[Tool] FairyGui - Ui Library/Editor for monogame

Are you still worrying about not having a visual editor, or using IOS without the right tools to generate the interface for you? Let’s try our ui editor. My editor name is fairygui-editor. I am adapting it to monogame. In fact, he is running fine, but there are some minor issues that need to be fixed. You are willing to help me. Test it? I believe I can give you a good experience.

Please give us a star~

Official website: http://en.fairygui.com/
project address: https://github.com/fairygui/FairyGUI-monogame
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I am restricted from posting more styles, you can download the project yourself to view


Hi Man,

I grabbed a copy of the demo and it worked first time. Only bug I saw was in one of the demos drag and drop wasn’t working.

That is very minor though.

Best GUI I have looked at so far so I give you a virtual hi-five for that.

Had a quick look at the gui editor, and it probably a little heavy weight for my needs. I always use a single gui style sheet for all gui assets and do partial scaling at run time. (So a frame is made up of corners, edges, and fill and you glue them together to display a frame of any size.)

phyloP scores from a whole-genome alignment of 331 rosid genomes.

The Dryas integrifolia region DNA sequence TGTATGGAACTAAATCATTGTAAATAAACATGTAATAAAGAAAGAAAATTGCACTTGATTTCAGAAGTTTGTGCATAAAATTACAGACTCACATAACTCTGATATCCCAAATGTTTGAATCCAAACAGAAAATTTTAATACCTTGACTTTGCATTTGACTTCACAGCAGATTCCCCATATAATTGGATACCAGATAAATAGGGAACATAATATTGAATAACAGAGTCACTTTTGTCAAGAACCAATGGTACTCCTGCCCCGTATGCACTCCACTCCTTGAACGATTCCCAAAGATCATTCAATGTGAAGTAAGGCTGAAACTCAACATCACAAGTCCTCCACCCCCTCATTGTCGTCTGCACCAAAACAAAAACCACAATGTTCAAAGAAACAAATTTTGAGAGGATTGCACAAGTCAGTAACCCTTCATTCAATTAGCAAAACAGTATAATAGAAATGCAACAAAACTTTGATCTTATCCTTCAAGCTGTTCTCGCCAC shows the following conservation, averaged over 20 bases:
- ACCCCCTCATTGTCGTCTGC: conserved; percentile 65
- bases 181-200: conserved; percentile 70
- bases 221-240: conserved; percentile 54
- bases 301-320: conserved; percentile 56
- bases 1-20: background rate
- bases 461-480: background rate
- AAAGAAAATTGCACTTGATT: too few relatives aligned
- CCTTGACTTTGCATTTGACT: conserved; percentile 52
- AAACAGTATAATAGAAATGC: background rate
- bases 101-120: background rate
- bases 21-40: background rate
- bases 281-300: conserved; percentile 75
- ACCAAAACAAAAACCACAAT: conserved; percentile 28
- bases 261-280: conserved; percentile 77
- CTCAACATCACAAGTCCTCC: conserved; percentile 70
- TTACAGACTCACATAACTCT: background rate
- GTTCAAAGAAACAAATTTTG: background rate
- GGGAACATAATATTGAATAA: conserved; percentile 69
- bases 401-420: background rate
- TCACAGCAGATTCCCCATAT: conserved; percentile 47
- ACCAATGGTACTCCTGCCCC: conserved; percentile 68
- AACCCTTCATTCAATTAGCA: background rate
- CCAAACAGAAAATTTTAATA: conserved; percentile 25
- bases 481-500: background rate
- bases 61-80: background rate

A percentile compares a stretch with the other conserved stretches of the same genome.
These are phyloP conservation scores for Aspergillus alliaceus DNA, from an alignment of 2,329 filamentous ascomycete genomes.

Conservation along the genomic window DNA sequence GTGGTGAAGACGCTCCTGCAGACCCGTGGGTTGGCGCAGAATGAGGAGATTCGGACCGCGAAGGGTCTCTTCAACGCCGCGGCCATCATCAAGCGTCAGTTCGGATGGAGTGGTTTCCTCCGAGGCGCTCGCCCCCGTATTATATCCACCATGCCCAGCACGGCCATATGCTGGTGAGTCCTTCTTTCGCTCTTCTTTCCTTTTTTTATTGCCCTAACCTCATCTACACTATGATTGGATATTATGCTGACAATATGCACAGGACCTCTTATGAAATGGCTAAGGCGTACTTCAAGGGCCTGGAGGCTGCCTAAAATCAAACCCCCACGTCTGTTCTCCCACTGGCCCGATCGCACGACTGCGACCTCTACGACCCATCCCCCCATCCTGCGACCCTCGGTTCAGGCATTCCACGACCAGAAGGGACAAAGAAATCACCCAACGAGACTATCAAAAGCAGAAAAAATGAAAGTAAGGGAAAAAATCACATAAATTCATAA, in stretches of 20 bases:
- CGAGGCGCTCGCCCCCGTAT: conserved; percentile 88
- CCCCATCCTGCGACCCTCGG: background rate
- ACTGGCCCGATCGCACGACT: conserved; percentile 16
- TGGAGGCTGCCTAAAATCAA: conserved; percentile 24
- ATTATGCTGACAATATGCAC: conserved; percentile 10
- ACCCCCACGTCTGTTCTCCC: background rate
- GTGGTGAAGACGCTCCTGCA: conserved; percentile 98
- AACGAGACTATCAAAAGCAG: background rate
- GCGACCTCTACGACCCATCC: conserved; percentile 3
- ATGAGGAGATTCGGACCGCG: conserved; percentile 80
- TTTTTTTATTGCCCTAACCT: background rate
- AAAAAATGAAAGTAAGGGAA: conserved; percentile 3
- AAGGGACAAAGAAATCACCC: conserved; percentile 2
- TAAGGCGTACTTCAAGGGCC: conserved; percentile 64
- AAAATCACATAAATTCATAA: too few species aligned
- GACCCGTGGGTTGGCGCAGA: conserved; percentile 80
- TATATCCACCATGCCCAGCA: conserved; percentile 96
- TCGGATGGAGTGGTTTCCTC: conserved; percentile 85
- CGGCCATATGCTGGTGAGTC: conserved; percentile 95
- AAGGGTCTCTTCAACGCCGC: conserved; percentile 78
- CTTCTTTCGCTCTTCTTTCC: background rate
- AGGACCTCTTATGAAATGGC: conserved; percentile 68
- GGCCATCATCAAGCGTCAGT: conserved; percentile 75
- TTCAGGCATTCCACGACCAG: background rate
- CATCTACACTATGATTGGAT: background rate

Your editor scales images to the desired size, which basically means you need an image for all elements if you don’t want scaling artifacts.

But apart from that, very nice.

Thanks, this is my first day to support monogame, maybe there are many places that are not satisfactory, but I will fix it.

This is our editor, our editor has more features than you might think.
The language on the interface will change from country to country, so you don’t have to worry about not reading the screenshots.

Let me be clear, there is nothing wrong with your system (apart from a minor bug).

It’s just the basic design assumes you are going to create assets for each and every gui element.

That’s fine if that’s what you want to do.

For me it is not though. I want my gui to automatically scale to the users display settings without scaling artifacts.
For this, you have to take a modular approach and create display elements from small assets which only depict parts of the final element (corners, edges, etc.)

To see what I mean, take a screen shot of one of your demos, then in an image editor double the size of it. You will see scaling artifacts, and it is those I try to avoid.

On the whole I am very impressed with what you have done.